Monash University. (2009, October 18). Milestone Discovery In Cell Behaviors. ScienceDaily. Retrieved March 31, 2015 from www.sciencedaily.com/releases/2009/10/091014102205.htm
Monash University. "Milestone Discovery In Cell Behaviors." ScienceDaily. www.sciencedaily.com/releases/2009/10/091014102205.htm (accessed March 31, 2015).

Share This


More From ScienceDaily



More Plants & Animals News

Tuesday, March 31, 2015

Featured Research

from universities, journals, and other organizations


Featured Videos

from AP, Reuters, AFP, and other news services

Bionic Ants Could Be Tomorrow's Factory Workers

Bionic Ants Could Be Tomorrow's Factory Workers

Reuters - Innovations Video Online (Mar. 30, 2015) Industrious 3D printed bionic ants working together could toil in the factories of the future, says German technology company Festo. The robotic insects cooperate and coordinate their actions and movements to achieve a common aim. Amy Pollock reports. Video provided by Reuters
Powered by NewsLook.com
Captive-Born Panda Triplets Are Eight Months Old

Captive-Born Panda Triplets Are Eight Months Old

Reuters - Light News Video Online (Mar. 30, 2015) The world&apos;s only surviving captivity-born panda triplets turn eight months old, according to China’s state media. Tara Cleary reports. Video provided by Reuters
Powered by NewsLook.com
Lions Make Surprise Comeback in Gabon

Lions Make Surprise Comeback in Gabon

AFP (Mar. 30, 2015) Lions have made a comeback in southeast Gabon, after disappearing for years, according to live footage from US wildlife organisation Panthera. Duration: 00:32 Video provided by AFP
Powered by NewsLook.com
Ancient Egyptian Beer Making Vessels Discovered in Israel

Ancient Egyptian Beer Making Vessels Discovered in Israel

AFP (Mar. 30, 2015) Fragments of pottery used by Egyptians to make beer and dating back 5,000 years have been discovered on a building site in Tel Aviv, the Israeli Antiquities Authority said on Sunday. Duration: 00:51 Video provided by AFP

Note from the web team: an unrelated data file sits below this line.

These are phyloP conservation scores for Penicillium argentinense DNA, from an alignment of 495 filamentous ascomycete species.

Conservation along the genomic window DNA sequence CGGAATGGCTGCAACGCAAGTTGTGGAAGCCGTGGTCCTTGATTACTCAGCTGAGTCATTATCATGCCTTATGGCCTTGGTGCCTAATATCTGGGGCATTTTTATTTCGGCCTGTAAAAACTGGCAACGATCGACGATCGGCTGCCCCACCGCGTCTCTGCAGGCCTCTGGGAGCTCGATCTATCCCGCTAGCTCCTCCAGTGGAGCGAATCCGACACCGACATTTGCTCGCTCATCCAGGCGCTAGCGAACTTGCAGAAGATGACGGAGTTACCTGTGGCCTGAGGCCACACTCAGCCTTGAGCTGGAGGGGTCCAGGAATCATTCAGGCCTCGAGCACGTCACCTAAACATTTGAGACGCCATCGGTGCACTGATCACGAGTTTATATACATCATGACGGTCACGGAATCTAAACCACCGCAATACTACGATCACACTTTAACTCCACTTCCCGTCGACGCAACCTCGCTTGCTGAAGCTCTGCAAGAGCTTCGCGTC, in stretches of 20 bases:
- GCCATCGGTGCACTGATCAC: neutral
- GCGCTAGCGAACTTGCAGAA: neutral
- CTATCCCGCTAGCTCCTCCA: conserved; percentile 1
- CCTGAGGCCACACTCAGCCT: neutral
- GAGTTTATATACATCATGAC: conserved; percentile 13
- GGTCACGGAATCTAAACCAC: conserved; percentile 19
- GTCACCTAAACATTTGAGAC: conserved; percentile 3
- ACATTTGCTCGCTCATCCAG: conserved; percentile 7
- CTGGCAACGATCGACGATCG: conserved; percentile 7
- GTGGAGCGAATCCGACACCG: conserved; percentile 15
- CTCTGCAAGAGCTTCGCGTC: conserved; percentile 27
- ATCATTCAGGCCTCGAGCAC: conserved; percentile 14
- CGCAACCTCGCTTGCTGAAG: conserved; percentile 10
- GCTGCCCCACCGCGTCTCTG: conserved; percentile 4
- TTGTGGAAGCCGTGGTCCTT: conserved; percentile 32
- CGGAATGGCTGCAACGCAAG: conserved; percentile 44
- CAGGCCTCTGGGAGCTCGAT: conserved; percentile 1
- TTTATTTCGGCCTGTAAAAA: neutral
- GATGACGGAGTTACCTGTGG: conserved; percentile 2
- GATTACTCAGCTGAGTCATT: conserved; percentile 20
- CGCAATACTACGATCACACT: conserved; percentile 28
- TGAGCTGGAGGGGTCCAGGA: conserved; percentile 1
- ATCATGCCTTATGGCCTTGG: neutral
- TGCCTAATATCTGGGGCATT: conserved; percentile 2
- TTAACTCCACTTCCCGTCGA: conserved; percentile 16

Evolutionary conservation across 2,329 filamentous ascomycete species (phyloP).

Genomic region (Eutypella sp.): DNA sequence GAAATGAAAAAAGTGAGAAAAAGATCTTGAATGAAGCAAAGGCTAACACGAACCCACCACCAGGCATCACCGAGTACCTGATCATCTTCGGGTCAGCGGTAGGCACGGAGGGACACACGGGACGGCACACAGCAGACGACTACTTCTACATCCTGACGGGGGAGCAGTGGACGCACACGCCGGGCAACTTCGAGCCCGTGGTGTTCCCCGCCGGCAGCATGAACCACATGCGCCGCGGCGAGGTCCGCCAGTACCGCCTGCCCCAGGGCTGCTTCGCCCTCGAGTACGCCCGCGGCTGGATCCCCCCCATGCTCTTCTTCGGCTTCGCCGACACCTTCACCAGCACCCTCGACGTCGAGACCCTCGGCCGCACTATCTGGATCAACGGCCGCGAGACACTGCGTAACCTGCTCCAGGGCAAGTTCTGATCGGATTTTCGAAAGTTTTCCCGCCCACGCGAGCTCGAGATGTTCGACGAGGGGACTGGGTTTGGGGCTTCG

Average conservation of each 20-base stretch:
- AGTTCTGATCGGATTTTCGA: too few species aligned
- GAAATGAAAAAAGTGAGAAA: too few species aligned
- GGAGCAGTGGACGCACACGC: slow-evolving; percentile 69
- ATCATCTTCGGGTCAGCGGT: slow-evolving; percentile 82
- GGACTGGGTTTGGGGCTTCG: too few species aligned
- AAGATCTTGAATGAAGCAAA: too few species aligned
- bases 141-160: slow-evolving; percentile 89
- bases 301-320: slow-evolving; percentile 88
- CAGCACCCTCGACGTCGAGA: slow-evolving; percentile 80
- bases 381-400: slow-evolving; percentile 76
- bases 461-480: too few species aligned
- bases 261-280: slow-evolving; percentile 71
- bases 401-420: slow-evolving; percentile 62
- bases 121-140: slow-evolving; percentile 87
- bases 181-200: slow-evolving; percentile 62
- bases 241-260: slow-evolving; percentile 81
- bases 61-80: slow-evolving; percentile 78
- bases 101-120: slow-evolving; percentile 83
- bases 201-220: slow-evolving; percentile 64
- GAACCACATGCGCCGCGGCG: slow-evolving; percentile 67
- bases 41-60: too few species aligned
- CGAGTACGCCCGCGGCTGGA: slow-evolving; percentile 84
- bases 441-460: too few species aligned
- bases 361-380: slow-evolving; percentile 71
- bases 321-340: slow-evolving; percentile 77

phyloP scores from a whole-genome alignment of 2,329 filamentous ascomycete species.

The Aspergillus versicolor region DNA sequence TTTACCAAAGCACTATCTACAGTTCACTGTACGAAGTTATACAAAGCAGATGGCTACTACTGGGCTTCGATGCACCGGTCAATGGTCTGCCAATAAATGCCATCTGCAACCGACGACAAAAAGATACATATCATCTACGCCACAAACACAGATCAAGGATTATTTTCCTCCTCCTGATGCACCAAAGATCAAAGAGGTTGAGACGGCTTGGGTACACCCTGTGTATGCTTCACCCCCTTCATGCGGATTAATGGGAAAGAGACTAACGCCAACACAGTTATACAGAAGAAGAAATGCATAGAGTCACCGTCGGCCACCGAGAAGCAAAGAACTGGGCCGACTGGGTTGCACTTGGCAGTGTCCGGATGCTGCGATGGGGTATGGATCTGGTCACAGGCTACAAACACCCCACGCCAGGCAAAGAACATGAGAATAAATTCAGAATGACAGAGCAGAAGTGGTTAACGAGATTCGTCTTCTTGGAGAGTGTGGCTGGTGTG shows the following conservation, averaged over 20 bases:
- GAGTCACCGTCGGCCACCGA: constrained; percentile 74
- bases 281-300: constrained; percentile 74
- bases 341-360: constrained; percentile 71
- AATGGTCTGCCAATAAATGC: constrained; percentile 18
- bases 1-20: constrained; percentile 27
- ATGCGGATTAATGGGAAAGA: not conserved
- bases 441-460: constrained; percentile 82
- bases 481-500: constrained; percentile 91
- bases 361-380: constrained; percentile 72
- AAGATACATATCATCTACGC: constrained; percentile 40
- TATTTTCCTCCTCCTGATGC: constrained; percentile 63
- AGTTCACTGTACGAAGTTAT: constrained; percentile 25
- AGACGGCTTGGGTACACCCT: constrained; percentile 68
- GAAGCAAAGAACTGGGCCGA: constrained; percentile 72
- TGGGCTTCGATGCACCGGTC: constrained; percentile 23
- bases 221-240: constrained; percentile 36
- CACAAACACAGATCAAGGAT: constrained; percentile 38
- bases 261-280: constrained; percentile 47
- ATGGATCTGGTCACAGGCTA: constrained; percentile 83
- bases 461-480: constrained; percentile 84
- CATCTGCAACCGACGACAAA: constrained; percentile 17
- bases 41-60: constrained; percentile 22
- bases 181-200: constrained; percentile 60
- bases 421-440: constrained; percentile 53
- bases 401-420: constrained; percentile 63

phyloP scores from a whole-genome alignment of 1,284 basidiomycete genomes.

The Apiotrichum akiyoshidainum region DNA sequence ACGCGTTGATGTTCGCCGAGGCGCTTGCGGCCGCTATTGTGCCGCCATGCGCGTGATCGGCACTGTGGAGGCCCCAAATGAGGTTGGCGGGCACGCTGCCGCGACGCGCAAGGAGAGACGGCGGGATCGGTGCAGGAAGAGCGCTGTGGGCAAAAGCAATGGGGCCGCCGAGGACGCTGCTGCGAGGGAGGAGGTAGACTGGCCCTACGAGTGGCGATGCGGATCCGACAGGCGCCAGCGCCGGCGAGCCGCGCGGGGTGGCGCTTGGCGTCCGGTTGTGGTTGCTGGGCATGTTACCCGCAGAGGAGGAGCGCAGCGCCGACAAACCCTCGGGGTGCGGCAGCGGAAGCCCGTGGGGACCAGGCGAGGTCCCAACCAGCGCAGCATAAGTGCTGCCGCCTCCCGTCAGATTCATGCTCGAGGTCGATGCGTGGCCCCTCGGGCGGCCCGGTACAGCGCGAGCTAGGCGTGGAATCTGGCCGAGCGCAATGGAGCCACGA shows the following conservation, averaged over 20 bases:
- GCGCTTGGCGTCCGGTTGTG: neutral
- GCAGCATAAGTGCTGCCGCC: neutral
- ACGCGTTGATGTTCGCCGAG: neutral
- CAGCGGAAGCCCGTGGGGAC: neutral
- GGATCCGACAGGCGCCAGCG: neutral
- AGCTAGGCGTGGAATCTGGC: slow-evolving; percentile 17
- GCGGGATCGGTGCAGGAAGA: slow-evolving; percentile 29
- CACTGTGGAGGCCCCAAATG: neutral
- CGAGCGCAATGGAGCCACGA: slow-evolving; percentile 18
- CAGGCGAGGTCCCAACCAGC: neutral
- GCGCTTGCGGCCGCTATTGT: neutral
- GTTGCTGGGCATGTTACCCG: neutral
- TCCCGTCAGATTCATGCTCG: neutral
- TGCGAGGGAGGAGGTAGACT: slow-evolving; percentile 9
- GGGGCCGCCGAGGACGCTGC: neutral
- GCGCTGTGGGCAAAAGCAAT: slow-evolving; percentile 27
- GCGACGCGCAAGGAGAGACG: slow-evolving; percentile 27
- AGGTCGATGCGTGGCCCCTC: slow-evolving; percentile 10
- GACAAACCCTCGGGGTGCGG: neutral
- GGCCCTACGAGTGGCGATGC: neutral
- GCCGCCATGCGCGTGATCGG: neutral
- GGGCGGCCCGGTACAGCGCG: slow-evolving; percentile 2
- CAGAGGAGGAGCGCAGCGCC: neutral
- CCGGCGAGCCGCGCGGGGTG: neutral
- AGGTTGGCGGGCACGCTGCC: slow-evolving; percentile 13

Powered by NewsLook.com

Search ScienceDaily

Number of stories in archives: 140,361

Find with keyword(s):
Enter a keyword or phrase to search ScienceDaily for related topics and research stories.

Save/Print:
Share:

Breaking News:

Strange & Offbeat Stories


Plants & Animals

Earth & Climate

Fossils & Ruins

In Other News

... from NewsDaily.com

Science News

Health News

Environment News

Technology News



Save/Print:
Share:

Free Subscriptions


Get the latest science news with ScienceDaily's free email newsletters, updated daily and weekly. Or view hourly updated newsfeeds in your RSS reader:

Get Social & Mobile


Keep up to date with the latest news from ScienceDaily via social networks and mobile apps:

Have Feedback?


Tell us what you think of ScienceDaily -- we welcome both positive and negative comments. Have any problems using the site? Questions?
Mobile: iPhone Android Web
Follow: Facebook Twitter Google+
Subscribe: RSS Feeds Email Newsletters
Latest Headlines Health & Medicine Mind & Brain Space & Time Matter & Energy Computers & Math Plants & Animals Earth & Climate Fossils & Ruins